Frank Marshall Davies (1905-1987) was a prominent African American poet and journalist in the 1930s and 1940s. Although not as familiar a name as his contemporaries, Zora Neale Hurston, Richard Wright, Gwendoline Brooks and Langston Hughes, Davis was a significant figure during the Depression and the Second World War. He wrote and published four collections of poetry in the 1930s and 1940s. ""Black Man's Verse"" (1935), ""I Am the American Negro"" (1937), ""Through Sepia Eyes"" (1938), and ""47th Street: Poems"" (1948). Davis turned his back on a sustained literary career by moving to Hawaii in 1948. There he cut himself off from the busy world of Chicago writers and virtually disappeared from literary history, until interest in his work was revived in the 1960s Black Arts Movement, which hailed him as a pioneer of Black poetry and established him as a member of its canon. Because of his early self-removal from the literary limelight, Davis' life and work have been shrouded in mystery. His autobiography offers us a chance to rediscover this poet and writer and stands as an example of Black autobiography, similar in form, style and message to those of Langston Hughes and Richard Wright. In addition to his writing achievements, Davis was an editor for several African American newspapers in the 1930s; the Chicago ""Evening Bulletin"", the Chicago ""Whip"", the Chicago ""Star"" and the Atlanta ""World"". In the early 1940s he began teaching what he believed to be the first history of jazz course at the Abraham Lincoln School in Chicago, and in 1945 he began broadcasting his own radio jazz show, ""Bronzeville Brevities"" on WJJD in Chicago. Active in the civil rights movement, Davis served as vice chairman of the Chicago Civil Liberties Committee from 1944 to 1947 and was a member of the national board of the Civil Rights Congress from 1947 to 1948. His autobiography chronicles the unravelling of Davis' negative self-image and suggest how he was able to construct a healthy, self-assured life. The common thread connecting the disparate events of Davis' life is the blues. By rooting itself in a blues sensibility, his life story is one of triumph over economic hardship and racial discrimination. He captures what it was like to grow up black and poor, struggling towards both economic and emotional self-sufficiency.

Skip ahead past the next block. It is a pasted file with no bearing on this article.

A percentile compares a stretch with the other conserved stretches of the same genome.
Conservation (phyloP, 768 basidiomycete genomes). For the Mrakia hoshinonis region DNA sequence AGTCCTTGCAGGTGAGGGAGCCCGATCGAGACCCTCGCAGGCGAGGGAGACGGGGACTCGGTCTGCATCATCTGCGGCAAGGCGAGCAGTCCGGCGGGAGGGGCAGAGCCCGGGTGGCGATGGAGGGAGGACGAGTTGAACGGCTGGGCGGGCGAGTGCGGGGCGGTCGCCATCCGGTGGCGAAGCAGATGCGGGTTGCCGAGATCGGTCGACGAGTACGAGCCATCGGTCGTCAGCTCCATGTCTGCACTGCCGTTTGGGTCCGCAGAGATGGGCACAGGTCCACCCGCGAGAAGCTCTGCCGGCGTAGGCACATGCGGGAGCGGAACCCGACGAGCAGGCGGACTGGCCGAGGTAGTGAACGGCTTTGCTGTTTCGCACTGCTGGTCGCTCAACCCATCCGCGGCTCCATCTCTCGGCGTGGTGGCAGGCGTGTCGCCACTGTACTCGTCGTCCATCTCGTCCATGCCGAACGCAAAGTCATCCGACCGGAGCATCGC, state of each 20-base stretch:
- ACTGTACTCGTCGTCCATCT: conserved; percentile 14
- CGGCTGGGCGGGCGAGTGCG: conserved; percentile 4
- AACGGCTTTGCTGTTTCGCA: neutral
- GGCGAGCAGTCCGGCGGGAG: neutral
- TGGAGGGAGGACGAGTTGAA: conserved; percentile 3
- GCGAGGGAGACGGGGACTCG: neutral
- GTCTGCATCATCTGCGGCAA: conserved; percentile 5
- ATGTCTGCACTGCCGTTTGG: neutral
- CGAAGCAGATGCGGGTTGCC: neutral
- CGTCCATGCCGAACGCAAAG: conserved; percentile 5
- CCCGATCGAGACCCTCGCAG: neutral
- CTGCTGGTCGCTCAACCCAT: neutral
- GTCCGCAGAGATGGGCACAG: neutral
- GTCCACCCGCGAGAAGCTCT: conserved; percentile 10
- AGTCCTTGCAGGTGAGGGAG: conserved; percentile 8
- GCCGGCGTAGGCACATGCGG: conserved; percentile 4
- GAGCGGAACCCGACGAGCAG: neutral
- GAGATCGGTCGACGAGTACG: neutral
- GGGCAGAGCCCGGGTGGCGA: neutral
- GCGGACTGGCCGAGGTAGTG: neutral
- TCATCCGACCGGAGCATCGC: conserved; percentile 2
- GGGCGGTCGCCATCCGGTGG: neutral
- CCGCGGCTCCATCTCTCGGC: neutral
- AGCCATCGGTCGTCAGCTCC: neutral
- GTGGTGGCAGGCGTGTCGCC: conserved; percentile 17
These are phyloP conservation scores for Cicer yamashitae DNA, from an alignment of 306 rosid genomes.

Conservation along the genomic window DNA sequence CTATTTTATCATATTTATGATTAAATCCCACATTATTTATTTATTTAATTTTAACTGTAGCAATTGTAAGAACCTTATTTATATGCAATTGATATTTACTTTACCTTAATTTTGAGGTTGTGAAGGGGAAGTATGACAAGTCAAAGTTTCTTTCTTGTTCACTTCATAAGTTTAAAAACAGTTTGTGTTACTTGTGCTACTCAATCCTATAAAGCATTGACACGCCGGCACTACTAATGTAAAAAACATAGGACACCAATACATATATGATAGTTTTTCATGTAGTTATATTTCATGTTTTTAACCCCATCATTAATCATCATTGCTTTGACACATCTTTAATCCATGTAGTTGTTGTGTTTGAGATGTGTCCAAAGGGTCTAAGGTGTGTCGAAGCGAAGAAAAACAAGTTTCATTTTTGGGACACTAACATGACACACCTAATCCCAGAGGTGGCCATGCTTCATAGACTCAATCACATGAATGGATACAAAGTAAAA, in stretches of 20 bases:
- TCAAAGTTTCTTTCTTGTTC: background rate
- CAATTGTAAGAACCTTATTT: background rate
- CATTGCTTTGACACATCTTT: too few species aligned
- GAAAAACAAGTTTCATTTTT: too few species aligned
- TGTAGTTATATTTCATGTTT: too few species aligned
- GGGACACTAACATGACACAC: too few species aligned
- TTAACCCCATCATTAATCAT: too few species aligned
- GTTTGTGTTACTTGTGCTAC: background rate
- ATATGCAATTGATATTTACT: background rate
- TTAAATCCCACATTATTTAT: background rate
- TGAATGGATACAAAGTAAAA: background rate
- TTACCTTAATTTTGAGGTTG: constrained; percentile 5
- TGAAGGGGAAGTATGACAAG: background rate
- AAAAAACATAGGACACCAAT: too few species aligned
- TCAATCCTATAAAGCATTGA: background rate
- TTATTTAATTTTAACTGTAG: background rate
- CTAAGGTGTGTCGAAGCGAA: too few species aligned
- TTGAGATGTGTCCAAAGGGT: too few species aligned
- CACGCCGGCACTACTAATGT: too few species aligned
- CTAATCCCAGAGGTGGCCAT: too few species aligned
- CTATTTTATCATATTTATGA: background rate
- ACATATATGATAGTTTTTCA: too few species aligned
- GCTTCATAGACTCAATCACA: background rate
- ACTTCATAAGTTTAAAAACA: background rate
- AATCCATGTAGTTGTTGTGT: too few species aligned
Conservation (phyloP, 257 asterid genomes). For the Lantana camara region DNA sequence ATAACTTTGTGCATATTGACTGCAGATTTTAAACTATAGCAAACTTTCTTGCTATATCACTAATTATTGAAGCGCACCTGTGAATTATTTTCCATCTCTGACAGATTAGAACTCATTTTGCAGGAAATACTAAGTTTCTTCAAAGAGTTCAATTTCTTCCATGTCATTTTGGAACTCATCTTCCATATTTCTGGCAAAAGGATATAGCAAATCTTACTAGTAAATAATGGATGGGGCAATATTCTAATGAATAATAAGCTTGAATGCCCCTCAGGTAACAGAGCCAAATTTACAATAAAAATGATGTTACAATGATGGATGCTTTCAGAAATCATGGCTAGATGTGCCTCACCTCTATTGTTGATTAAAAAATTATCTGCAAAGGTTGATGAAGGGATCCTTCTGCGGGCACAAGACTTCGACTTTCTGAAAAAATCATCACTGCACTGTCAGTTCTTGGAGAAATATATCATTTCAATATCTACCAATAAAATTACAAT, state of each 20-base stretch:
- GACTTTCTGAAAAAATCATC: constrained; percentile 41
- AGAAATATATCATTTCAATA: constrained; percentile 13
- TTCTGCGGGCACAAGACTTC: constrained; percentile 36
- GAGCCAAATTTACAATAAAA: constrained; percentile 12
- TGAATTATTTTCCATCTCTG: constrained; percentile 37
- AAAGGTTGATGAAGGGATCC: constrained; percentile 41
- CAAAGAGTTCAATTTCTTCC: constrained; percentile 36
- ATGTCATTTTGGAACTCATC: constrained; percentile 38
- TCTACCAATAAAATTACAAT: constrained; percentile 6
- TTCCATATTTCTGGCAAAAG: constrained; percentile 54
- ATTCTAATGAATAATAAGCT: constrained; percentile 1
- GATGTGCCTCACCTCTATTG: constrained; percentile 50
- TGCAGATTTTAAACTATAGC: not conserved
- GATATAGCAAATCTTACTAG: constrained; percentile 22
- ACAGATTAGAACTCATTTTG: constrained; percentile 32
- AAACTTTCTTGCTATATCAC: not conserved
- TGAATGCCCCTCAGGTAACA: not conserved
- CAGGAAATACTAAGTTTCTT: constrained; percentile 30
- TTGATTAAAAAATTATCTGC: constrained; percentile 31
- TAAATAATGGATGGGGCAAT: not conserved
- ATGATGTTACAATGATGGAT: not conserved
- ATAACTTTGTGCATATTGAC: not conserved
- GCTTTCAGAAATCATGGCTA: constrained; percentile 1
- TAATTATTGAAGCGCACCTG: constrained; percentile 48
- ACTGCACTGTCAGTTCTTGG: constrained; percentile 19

Frank Marshall Davis (1905-1987) published four poetry volumes: Black Man's Verse, I Am the American Negro, Through Sepia Eyes, and 47th Street: Poems, John Edgar Tidwell is associate professor of English at the University of Kansas. He has also edited Black Moods: Collected Poems by Frank Marshall Davis.